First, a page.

4 A Q J
! A Q 8
# A 9 3
2 9 8 7 6
4 5 3 4 4 2
! 7 2 ! K J 10 9 6 4
# 8 6 4 2 # K Q 10 7
2 K Q J 4 3 2 2
4 K 10 9 8 7 6
! 5 3
# J 5
2 A 10 5
This deal came up recently in rubber bridge and in practice the defence was less than accurate, allowing declarer to execute a neat squeeze and make his contract. But who made the first mistake?
North opened One No-trump (15-17 points). East overcalled with Two Hearts, and South bid Three Spades.
With a good fit in his partner's suit, the opponent's suit well-guarded, and top cards, North might profitably have bid Three No-trumps where there were nine sure tricks. But he dutifully raised to Four Spades.
The lead of the seven of hearts left South with a problem: how could he avoid four losers? He started by covering the lead with dummy's eight. East won and pushed through the two of clubs - which looked very much like a singleton.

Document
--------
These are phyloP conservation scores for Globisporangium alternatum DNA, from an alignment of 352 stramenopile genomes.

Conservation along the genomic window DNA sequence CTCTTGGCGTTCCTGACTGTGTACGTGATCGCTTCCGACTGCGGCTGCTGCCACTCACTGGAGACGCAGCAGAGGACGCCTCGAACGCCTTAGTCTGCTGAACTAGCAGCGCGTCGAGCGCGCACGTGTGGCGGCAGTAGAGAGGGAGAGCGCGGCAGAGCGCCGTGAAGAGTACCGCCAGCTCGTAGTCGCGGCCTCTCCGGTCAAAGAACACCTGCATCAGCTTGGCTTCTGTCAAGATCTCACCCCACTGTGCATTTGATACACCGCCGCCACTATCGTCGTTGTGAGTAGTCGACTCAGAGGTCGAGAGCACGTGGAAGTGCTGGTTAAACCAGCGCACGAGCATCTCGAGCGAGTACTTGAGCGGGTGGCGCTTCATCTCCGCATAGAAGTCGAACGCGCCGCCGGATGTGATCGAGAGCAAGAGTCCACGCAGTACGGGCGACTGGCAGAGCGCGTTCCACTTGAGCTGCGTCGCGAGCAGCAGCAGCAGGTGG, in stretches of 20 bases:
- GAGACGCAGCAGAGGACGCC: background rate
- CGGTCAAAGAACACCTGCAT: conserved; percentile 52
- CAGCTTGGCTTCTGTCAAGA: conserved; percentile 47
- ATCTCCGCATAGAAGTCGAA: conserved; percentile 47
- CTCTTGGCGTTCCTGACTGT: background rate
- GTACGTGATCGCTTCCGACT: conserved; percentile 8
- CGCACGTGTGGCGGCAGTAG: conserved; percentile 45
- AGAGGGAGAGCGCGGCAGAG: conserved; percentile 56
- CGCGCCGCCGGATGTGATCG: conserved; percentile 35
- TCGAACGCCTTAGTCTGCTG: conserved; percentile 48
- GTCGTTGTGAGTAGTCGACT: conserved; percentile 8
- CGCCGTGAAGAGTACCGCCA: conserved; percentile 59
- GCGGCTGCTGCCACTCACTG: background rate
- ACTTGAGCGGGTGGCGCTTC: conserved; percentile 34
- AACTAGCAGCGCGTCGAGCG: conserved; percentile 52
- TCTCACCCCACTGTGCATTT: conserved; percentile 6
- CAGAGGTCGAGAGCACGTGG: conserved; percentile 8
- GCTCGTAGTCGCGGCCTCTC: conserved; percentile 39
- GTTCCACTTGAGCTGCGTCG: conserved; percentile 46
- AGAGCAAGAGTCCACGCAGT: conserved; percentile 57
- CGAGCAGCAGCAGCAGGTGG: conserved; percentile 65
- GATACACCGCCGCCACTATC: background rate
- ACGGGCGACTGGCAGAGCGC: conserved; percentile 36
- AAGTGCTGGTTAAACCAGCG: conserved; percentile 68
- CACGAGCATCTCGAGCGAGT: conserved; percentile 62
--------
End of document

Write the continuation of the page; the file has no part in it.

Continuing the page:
Without much hope, South won, drew trumps with the ace and queen, and exited with a club.
West took his two club tricks (which was perfectly good) and led a third top club (which was quite fatal! - He should have led another heart). Can you see how South took advantage of this error?
He ruffed, cashed the ace of diamonds (a Vienna coup) and played off his remaining trumps to squeeze East in the red suits.
I shall revisit this hand next week, but I will leave you with a problem: How could South have made his contract after the punishing heart lead?Reuse content